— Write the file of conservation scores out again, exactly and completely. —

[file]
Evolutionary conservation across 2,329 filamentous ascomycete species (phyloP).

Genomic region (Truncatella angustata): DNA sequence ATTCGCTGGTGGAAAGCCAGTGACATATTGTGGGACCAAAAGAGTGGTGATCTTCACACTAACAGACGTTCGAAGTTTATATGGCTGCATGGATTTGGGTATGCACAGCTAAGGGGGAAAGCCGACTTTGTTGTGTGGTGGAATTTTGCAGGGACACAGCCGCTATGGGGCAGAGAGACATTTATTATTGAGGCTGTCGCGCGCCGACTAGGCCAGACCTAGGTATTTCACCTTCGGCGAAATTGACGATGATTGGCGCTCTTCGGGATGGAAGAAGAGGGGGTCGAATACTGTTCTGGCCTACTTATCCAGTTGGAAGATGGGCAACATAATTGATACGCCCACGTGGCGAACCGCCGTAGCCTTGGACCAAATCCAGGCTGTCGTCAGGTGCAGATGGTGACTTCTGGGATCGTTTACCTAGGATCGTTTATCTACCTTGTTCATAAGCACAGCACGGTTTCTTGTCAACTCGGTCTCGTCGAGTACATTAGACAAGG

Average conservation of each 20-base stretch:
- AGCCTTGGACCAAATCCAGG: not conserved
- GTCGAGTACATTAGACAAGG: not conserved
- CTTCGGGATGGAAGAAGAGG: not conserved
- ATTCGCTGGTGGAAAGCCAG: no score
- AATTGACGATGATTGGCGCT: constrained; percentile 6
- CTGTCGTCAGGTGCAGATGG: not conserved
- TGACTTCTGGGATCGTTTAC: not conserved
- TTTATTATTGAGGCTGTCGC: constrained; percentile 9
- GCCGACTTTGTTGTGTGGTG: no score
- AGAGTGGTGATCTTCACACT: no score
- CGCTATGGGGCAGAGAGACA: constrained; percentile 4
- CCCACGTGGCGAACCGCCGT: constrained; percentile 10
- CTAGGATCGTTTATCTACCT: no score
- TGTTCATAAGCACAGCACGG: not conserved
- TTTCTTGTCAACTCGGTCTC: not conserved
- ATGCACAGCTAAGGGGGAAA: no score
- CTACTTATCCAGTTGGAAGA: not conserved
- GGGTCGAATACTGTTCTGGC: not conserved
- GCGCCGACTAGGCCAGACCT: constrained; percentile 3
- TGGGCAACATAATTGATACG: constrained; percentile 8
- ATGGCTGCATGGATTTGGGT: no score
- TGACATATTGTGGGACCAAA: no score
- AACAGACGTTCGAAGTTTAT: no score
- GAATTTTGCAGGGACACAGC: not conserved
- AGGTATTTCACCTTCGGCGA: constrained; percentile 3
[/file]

Evolutionary conservation across 2,329 filamentous ascomycete species (phyloP).

Genomic region (Truncatella angustata): DNA sequence ATTCGCTGGTGGAAAGCCAGTGACATATTGTGGGACCAAAAGAGTGGTGATCTTCACACTAACAGACGTTCGAAGTTTATATGGCTGCATGGATTTGGGTATGCACAGCTAAGGGGGAAAGCCGACTTTGTTGTGTGGTGGAATTTTGCAGGGACACAGCCGCTATGGGGCAGAGAGACATTTATTATTGAGGCTGTCGCGCGCCGACTAGGCCAGACCTAGGTATTTCACCTTCGGCGAAATTGACGATGATTGGCGCTCTTCGGGATGGAAGAAGAGGGGGTCGAATACTGTTCTGGCCTACTTATCCAGTTGGAAGATGGGCAACATAATTGATACGCCCACGTGGCGAACCGCCGTAGCCTTGGACCAAATCCAGGCTGTCGTCAGGTGCAGATGGTGACTTCTGGGATCGTTTACCTAGGATCGTTTATCTACCTTGTTCATAAGCACAGCACGGTTTCTTGTCAACTCGGTCTCGTCGAGTACATTAGACAAGG

Average conservation of each 20-base stretch:
- AGCCTTGGACCAAATCCAGG: not conserved
- GTCGAGTACATTAGACAAGG: not conserved
- CTTCGGGATGGAAGAAGAGG: not conserved
- ATTCGCTGGTGGAAAGCCAG: no score
- AATTGACGATGATTGGCGCT: constrained; percentile 6
- CTGTCGTCAGGTGCAGATGG: not conserved
- TGACTTCTGGGATCGTTTAC: not conserved
- TTTATTATTGAGGCTGTCGC: constrained; percentile 9
- GCCGACTTTGTTGTGTGGTG: no score
- AGAGTGGTGATCTTCACACT: no score
- CGCTATGGGGCAGAGAGACA: constrained; percentile 4
- CCCACGTGGCGAACCGCCGT: constrained; percentile 10
- CTAGGATCGTTTATCTACCT: no score
- TGTTCATAAGCACAGCACGG: not conserved
- TTTCTTGTCAACTCGGTCTC: not conserved
- ATGCACAGCTAAGGGGGAAA: no score
- CTACTTATCCAGTTGGAAGA: not conserved
- GGGTCGAATACTGTTCTGGC: not conserved
- GCGCCGACTAGGCCAGACCT: constrained; percentile 3
- TGGGCAACATAATTGATACG: constrained; percentile 8
- ATGGCTGCATGGATTTGGGT: no score
- TGACATATTGTGGGACCAAA: no score
- AACAGACGTTCGAAGTTTAT: no score
- GAATTTTGCAGGGACACAGC: not conserved
- AGGTATTTCACCTTCGGCGA: constrained; percentile 3